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Published 13 November 2018
Mr Brangwyn had worked as an occupational health therapy technician at South Warwickshire NHS Foundation Trust’s hospital. He had a phobia about blood, injections and needles, which amounts to a disability.
Mr Brangwyn had to attend a meeting in the ward, where he did not usually work. Because of his phobia, he felt faint and physically sick. Following this meeting, he was signed off work with stress, An OH report advised that he would not be able to work on the ward, but that, if his job description and ward working issues could be resolved, he could return to work.
During the course of grievances and further OH reports, Mr Brangwyn was issued with several new job descriptions. However, none of these accurately reflected the reassurances that Mr Brangwyn was given by his employer about the adjustments that would be made to his role in order to allow for his phobia. Mr Brangwyn said that he could not return to work under the job description, and (following a sickness review meeting), he was dismissed. Mr Brangwyn claimed that the Trust had failed to make reasonable adjustments by requiring him to go onto medical wards, and that he had been unfairly dismissed.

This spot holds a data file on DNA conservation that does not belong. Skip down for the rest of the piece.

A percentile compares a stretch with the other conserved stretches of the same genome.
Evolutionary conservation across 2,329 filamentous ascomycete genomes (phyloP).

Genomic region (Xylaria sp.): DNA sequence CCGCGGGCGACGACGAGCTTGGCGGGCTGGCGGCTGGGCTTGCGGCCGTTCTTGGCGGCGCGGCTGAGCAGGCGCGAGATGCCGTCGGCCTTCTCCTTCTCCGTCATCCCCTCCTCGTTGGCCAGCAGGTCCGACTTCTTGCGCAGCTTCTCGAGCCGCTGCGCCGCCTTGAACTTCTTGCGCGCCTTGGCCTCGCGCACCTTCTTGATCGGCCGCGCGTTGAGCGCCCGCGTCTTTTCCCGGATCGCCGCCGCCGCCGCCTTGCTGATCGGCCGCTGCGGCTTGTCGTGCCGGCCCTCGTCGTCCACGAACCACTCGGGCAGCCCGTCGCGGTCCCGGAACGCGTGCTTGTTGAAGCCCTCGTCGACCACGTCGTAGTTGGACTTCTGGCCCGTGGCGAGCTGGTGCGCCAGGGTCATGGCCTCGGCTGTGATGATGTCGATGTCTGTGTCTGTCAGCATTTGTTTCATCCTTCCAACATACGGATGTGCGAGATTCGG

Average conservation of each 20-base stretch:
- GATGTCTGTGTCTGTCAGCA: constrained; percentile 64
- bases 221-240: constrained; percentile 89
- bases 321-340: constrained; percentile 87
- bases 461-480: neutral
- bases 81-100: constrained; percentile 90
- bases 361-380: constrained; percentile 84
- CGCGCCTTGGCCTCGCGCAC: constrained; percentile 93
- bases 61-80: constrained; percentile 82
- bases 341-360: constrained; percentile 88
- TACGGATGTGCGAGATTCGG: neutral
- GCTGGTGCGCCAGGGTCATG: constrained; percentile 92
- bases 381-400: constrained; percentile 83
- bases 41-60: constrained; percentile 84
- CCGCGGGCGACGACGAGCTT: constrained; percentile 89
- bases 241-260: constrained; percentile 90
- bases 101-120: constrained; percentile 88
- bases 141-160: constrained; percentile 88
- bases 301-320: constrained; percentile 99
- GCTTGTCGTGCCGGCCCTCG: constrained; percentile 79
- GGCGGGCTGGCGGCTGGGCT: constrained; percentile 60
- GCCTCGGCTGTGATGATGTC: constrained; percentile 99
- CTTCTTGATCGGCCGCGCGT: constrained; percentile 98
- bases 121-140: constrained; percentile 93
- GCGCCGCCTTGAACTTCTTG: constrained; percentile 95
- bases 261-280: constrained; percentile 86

The employment tribunal, and later the EAT, dismissed his claims. Although the Trust was criticised for not properly amending the job descriptions, the tribunal found that the requirement to go onto wards had effectively been removed during the grievance process.
Mr Brangwyn appealed to the Court of Appeal. The principal ground of appeal was that the tribunal had made a mistake in not treating the requirement of the various versions of the job description to go onto the wards as a practice, requirement or provision (PCP) in themselves, rather than considering whether Mr Brangwyn would, in fact, have been required to go onto the wards.
The Court of Appeal dismissed his appeal, holding that the tribunal had been right to look at the interactions between Mr Brangwyn and the Trust as a whole, not just at the job descriptions. The Trust had made it clear that it would not be part of his duties to attend patients in the ward, and it had not therefore imposed a PCP which required, or would in the future require, Mr Brangwyn to do so.
While the employer was found not to have discriminated against Mr Brangwyn, the courts clearly felt that it had not covered itself in glory, and that its actions in not properly reflecting Mr Brangwyn’s role in the job description had caused him great stress. The Trust could easily have avoided this criticism and the cost of defending a case up to the Court of Appeal had it taken the simple step of properly amending the job descriptions.
Brangwyn v South Warwickshire NHS Foundation Trust
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